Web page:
… but for a group-difference over time the 4D input file is subtracted over time (e.g. ) to test a group difference over time.

If you need to / it is more convenient to pre-calculate individual difference-over-time images, this is absolutely possible; an advantage of the new fixel format is that each fixel is consistently represented using the same index across all fixel data files, and therefore commands such as mrcalc can in fact perform operations on fixel data files.

I imagine this might get tricky when dealing with different fibre directions over time…

The above is obviously only possible if you have fixel correspondence across all subjects and time points. So you’ll need a single fixel template for all data, not one for each time point.

Thinking about it on-the-fly, there’s a danger that if the results of FOD segmentation vary between time points for a particular subject (e.g. two lobes at timepoint 1 being segmented as a single lobe at timepoint 2), you could end up with massive false temporal changes that will significantly impact the GLM fit. So you will need to find a way of detecting when such mismatches occur, and probably set the temporal change to zero for that subject (I’ll have a better solution for this in the future…)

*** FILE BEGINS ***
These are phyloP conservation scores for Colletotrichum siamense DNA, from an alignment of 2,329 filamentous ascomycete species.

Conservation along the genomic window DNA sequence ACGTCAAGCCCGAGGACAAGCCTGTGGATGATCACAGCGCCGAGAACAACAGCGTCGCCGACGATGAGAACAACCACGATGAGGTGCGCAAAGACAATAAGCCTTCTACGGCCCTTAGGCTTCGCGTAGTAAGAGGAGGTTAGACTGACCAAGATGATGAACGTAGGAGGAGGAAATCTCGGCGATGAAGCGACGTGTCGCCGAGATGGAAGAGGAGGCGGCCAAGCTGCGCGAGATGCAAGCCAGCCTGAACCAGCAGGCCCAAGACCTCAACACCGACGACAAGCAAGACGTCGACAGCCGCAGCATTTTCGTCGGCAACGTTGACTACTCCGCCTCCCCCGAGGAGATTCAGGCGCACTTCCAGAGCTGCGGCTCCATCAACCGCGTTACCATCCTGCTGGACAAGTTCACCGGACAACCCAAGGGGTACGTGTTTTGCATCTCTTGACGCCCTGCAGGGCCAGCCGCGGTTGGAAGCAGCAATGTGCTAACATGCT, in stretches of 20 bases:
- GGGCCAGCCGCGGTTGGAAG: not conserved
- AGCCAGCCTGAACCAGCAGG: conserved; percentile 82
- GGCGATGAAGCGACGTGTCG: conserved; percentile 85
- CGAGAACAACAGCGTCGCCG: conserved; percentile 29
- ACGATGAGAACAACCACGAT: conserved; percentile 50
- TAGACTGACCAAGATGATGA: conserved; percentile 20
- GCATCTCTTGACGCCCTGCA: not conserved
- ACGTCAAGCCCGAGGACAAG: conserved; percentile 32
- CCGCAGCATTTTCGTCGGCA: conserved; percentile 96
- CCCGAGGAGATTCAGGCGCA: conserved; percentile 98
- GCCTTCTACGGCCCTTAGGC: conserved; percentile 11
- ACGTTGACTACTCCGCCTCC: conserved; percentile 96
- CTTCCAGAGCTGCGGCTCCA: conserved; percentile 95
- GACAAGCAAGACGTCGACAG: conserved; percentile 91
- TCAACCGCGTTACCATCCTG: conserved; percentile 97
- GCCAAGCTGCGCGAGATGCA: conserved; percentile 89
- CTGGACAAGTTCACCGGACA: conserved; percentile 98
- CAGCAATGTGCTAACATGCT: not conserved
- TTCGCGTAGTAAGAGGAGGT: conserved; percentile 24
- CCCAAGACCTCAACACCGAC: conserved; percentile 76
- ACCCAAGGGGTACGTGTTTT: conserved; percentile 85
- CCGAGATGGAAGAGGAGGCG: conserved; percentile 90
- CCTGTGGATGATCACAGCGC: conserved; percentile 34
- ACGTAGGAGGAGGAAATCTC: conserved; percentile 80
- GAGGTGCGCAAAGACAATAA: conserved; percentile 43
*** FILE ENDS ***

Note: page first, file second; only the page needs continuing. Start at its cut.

I think maybe the other option would be to generate whole-brain AFD maps…


I reckon shoot for the FBA. This is something we need to support, so you might as well be the pioneer… :smiley: Keep in touch if you need to.


Hi Rob,

Thanks for your reply and comments. I’ll give those suggestions a try and let you know how it goes.

Because I’m working with childhood/adolescent cases and their brains are rapidly developing, I expect within the span of 18 months we might get different FOD segmentations over time. But I’ll just have to process all the data right up until the stats portion and see how its looking. I could calculate the difference images and see if they look reasonable.

I might start off by testing changes over time, and then attempt to do the group comparison over time.

If anyone else has any other suggestions please let me know!